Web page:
OKINAWA, Japan --
Mirroring operations conducted exactly one year ago following the tsunami in Japan, Marines and Sailors of the 31st Marine Expeditionary Unit rehearsed a humanitarian assistance and disaster relief scenario here, March 9 though 11.
Battalion Landing Team 1st Marines, 4th Battalion and Combat Logistics Battalion 31, both with the 31st MEU, came ashore on the Kin Blue beach on landing craft, bringing preliminary supplies to establish a base camp and initial aid for the simulated towns decimated by a natural disaster.
“The scenario is that approximately one week ago, a typhoon struck the fictional country,” said 1st Lt. Matt Halligan, operations officer for the HADR simulation. “A significant number of people are in need of food, water, fuel and medical supplies. The government has requested the help of the 31st MEU to conduct this HADR operation.”
On the first day of the HADR operation, the Marines and Sailors of the 31st MEU prepared to deliver supplies to a town with the possibility of a neighboring nomadic village becoming hostile toward the U.S.’s presence. Within the town were 85 military and civilian role players.
Following the onload of the supplies to the beach, the command post set up a tactical water purification system to begin making fresh water and initiated motor transport operations to clear routes blocked by debris left by floods and mudslides. Supplies were picked up at a nearby warehouse, delivered by various non-government organizations, and transported to the town.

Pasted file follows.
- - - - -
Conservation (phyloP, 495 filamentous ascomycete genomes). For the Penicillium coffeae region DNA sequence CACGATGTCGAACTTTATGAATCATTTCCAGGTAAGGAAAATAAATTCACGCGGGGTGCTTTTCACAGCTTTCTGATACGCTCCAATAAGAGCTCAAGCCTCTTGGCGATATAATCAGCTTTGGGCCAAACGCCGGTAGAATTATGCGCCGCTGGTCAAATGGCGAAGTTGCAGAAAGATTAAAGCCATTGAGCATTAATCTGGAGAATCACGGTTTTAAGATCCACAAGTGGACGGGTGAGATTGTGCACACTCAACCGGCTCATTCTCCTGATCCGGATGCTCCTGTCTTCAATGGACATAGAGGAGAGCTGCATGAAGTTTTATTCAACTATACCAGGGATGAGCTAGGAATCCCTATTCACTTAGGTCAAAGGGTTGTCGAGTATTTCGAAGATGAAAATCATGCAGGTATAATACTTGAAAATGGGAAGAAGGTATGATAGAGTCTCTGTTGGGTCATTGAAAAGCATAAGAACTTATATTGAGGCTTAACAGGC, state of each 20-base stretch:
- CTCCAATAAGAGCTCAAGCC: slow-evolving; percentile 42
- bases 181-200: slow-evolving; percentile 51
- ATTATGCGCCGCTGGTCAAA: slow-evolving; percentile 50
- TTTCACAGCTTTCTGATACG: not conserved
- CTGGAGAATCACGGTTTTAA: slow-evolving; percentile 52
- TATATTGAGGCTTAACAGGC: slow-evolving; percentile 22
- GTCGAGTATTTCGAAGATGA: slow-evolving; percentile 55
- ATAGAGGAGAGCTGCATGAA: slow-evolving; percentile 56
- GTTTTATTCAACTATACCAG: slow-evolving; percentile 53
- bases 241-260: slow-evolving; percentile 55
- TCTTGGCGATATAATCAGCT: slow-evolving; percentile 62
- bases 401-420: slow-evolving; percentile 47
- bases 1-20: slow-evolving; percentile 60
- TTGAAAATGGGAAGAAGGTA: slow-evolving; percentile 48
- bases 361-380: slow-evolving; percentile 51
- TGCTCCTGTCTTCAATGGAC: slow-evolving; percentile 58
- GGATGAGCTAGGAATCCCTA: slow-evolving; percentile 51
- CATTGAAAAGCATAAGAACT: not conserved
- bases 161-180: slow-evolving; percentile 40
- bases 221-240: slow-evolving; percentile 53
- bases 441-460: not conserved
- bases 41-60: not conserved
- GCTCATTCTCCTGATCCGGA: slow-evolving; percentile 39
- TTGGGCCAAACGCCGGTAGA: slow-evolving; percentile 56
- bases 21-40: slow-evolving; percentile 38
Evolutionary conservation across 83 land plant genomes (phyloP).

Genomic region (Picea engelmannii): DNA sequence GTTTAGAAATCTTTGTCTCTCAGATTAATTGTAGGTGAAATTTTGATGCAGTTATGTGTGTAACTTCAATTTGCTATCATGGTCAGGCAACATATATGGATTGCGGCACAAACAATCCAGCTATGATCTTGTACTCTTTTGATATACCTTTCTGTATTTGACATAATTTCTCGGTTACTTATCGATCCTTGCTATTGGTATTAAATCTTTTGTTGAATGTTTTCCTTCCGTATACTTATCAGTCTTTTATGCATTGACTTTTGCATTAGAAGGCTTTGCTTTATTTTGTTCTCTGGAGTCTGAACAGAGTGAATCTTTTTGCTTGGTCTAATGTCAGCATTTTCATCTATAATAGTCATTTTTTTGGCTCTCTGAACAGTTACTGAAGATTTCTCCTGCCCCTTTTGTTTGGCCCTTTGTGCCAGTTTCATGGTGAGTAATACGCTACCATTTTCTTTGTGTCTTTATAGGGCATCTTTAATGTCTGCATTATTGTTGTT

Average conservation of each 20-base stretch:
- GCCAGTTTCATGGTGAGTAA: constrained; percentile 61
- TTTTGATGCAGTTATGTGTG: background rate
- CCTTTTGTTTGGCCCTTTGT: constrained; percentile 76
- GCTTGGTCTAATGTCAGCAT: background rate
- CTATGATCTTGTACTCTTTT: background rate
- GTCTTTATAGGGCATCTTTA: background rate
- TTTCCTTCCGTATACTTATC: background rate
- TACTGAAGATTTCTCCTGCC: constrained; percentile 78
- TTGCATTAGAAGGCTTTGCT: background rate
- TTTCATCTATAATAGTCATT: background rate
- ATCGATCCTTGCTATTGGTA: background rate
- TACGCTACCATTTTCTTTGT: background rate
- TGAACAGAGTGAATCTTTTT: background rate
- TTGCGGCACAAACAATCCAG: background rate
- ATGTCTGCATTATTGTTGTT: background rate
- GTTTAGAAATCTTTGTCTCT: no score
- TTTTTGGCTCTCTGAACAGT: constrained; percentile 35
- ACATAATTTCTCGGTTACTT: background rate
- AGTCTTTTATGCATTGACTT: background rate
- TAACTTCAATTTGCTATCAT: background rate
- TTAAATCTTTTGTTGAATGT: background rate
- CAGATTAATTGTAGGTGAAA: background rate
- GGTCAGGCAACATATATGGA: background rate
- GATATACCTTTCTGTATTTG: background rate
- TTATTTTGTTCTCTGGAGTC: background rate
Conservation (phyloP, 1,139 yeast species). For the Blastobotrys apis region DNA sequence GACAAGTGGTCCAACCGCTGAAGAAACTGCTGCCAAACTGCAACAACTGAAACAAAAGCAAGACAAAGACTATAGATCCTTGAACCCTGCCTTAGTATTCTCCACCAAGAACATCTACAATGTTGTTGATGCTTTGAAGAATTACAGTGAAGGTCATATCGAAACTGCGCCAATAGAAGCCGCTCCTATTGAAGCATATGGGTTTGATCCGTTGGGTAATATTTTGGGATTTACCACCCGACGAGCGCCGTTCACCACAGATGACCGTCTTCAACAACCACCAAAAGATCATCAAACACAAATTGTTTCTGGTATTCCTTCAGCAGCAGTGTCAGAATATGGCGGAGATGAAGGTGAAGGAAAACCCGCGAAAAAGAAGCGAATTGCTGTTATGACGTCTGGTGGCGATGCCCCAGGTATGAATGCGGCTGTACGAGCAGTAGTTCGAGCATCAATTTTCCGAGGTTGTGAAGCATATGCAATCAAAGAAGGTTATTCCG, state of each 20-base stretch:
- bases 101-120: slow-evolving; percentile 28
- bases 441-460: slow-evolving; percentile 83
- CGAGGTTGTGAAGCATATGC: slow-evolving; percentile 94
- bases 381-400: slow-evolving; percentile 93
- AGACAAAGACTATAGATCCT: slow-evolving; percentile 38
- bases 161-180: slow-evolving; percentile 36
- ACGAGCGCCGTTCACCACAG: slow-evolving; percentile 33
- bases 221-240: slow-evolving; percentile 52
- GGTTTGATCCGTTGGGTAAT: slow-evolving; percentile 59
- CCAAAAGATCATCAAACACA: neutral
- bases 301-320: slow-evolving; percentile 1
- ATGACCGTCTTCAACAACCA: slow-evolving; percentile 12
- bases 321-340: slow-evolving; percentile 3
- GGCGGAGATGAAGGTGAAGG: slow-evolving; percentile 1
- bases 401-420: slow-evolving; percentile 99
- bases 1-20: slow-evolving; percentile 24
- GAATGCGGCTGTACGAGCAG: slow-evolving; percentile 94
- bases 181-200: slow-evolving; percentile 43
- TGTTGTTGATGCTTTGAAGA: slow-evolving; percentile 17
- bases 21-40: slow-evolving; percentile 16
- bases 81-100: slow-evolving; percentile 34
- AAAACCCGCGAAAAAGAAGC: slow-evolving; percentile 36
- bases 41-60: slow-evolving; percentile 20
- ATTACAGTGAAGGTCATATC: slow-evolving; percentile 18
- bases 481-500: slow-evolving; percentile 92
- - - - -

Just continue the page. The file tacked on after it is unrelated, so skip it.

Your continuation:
“We’re here on their behalf to render aid and assistance,” said Cpl. Justin Hunter, a motor transport operator with CLB-31, 31st MEU. “Regardless of this being a simulation, this exercise is probably one of the most important ones among all that we do, as exemplified by Operation Tomodachi.”
Once on site, the Marines and Sailors offloaded the crates and pallets of food and supplies to the disaster-torn town. The mayor, with the security presence of the Marines, made a deal with the leader of the neighboring village to share some of the supplies. This lowered the risk of hostile actions.
Later in the day, a separate convoy with potable water pumped 4,000 gallons of fresh water into the town’s water system, flushing out contaminates caused by the flooding.
The following day, tensions between the town and the village flared to the point where the U.S. ambassador ordered the evacuation of American citizens from the area, transitioning the training scenario from a HADR to a noncombatant evacuation operation.
“From here, we’re loading up the civilians and transporting them to the local airport for evacuation out of the country,” said Halligan.
What made the HADR training so beneficial was the fact that, although a training evolution for the MEU’s certification exercise, the details accounted for during the scenario left nothing to be desired.
“We’ve built into the scenario a level of detail that has never been observed in past HADR exercises for CERTEX,” said Maj. Anthony Loignon, primary instructor for the HADR and NEO. “The supplies delivered to the locals are typical in size and weight of HA operations, but the difficulty of HADRs are not in the delivering of supplies, but in the coordination of the mission. If such coordination challenges are not resolved beforehand, they will have to be overcome during exercise execution.”
At the end of the exercise, the Marines and Sailors, all integral parts to the constantly-moving whole, successfully executed the multiple missions of the HADR and NEO, resupplying the townsfolk as well as safely evacuating the American citizens.
“The integration I’ve seen between the BLT and the CLB in our various missions has been phenomenal,” said Lt. Col. William Arick, commanding officer of CLB 31, 31st MEU. “We are operating just hours after coming off ship in a disaster environment, which can be complex. This training prepares our teams for events like Operation Tomodachi and we look forward to successfully completing the mission.”
Following the MEU’s CERTEX, the 31st MEU will continue its deployment in the Asia-Pacific region.